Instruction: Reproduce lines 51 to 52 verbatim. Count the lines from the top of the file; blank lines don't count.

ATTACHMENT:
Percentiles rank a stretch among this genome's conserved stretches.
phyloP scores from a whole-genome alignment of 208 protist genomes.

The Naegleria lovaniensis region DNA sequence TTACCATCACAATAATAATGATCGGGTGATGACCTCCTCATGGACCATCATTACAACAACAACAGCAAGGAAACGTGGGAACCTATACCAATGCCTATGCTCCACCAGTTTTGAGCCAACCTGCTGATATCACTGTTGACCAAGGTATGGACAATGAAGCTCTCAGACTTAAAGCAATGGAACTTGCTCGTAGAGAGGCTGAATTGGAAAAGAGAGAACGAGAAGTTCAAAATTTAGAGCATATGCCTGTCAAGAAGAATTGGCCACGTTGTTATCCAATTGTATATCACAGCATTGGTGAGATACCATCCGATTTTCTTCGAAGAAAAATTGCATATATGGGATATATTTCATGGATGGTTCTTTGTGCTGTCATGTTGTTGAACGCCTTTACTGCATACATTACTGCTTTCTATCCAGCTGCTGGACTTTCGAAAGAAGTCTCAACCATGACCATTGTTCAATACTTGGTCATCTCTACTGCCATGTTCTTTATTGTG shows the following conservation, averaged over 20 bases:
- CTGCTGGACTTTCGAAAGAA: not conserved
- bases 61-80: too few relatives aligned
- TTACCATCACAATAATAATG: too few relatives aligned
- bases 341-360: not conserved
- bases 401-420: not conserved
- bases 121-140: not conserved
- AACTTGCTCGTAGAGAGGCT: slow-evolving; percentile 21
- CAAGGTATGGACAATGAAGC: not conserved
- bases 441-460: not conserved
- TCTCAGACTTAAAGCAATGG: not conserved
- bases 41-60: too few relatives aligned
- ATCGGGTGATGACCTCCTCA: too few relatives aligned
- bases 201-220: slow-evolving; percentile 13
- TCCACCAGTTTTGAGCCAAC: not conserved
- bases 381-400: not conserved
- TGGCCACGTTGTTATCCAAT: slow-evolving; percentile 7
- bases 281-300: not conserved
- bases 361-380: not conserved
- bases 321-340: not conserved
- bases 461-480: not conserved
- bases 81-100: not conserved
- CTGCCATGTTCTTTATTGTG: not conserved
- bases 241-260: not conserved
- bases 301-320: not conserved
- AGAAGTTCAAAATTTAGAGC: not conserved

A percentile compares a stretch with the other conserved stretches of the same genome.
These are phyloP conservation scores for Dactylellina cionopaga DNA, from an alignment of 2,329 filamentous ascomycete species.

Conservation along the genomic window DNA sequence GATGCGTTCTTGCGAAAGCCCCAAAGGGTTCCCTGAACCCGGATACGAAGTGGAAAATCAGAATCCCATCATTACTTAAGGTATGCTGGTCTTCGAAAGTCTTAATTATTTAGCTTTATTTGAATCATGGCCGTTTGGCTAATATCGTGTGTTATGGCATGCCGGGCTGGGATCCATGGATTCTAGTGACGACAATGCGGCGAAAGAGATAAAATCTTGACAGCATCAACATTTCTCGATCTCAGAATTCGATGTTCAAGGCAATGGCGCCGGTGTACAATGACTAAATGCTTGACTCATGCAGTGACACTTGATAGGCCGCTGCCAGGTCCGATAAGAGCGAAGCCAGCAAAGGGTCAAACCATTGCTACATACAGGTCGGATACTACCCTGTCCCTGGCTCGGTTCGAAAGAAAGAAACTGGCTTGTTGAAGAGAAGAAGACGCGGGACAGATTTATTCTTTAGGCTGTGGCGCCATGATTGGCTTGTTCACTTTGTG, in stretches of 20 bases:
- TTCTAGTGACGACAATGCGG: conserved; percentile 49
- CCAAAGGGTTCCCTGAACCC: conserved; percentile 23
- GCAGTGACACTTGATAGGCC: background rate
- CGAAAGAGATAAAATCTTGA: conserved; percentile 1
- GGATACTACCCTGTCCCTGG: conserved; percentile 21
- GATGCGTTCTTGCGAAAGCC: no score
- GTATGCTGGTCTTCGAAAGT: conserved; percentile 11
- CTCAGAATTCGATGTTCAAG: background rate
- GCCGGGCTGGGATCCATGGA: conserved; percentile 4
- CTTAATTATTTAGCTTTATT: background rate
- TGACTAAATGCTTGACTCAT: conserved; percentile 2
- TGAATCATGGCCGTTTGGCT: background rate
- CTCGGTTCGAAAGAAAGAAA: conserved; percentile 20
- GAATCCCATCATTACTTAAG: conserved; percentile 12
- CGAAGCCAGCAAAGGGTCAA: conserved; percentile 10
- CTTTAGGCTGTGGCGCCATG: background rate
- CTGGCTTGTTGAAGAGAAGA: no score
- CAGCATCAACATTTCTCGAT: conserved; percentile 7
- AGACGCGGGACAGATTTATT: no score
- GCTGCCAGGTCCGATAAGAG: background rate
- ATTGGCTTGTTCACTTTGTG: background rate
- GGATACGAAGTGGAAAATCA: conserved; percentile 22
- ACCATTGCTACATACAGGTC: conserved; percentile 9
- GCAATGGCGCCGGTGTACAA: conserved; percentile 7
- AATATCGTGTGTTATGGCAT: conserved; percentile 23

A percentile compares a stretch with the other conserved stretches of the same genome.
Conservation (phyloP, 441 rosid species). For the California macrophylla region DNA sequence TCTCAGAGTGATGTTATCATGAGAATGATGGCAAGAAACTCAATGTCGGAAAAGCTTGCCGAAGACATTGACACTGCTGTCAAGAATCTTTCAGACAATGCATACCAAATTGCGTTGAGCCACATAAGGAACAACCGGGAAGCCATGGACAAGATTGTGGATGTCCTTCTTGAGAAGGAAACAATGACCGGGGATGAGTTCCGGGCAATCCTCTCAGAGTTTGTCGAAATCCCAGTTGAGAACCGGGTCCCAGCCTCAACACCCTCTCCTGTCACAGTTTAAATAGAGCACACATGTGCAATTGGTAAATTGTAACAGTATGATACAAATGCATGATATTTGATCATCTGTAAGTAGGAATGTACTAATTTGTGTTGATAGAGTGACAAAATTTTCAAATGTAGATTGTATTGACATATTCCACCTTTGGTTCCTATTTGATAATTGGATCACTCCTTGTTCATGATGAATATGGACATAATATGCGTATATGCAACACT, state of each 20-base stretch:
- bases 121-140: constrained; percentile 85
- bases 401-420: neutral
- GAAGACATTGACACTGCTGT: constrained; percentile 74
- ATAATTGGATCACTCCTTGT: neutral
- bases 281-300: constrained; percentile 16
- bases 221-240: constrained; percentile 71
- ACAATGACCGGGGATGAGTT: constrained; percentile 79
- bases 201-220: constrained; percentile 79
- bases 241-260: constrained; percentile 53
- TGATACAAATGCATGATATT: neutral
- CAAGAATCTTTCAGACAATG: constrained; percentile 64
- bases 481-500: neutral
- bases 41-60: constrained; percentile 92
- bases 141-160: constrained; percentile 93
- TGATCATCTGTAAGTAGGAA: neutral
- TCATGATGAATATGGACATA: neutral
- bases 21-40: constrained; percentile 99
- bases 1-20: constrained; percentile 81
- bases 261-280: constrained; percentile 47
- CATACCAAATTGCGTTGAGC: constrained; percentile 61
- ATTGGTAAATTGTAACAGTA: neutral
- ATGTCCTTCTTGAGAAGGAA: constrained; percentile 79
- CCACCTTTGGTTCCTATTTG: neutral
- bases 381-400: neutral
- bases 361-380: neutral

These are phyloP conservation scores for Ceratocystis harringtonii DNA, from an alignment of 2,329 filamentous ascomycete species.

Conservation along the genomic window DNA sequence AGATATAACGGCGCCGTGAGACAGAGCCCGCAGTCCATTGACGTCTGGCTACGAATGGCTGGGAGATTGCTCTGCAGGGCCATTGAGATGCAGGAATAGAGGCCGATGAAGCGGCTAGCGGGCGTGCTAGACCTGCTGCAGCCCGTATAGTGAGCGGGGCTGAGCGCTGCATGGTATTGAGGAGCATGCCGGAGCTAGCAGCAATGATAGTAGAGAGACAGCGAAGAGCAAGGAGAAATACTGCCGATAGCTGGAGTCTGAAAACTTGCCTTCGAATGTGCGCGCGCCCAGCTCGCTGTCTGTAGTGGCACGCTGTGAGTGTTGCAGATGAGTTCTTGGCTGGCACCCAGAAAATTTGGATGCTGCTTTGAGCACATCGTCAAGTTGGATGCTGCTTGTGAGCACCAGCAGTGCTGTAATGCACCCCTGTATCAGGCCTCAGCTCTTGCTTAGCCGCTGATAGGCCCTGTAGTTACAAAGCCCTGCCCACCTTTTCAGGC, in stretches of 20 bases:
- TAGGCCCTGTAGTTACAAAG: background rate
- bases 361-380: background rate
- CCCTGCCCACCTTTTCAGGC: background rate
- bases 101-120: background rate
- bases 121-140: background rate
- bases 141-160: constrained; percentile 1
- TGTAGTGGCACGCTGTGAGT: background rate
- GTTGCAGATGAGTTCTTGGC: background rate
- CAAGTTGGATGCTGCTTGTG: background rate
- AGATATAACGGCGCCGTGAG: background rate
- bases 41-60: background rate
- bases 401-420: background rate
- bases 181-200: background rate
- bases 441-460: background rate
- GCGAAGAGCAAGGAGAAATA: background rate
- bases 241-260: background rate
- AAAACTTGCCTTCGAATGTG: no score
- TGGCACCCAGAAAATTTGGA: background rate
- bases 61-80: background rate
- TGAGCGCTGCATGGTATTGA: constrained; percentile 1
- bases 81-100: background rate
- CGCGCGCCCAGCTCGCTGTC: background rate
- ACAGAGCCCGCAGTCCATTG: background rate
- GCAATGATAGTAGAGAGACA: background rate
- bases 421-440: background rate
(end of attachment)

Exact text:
- GCTGCCAGGTCCGATAAGAG: background rate
- ATTGGCTTGTTCACTTTGTG: background rate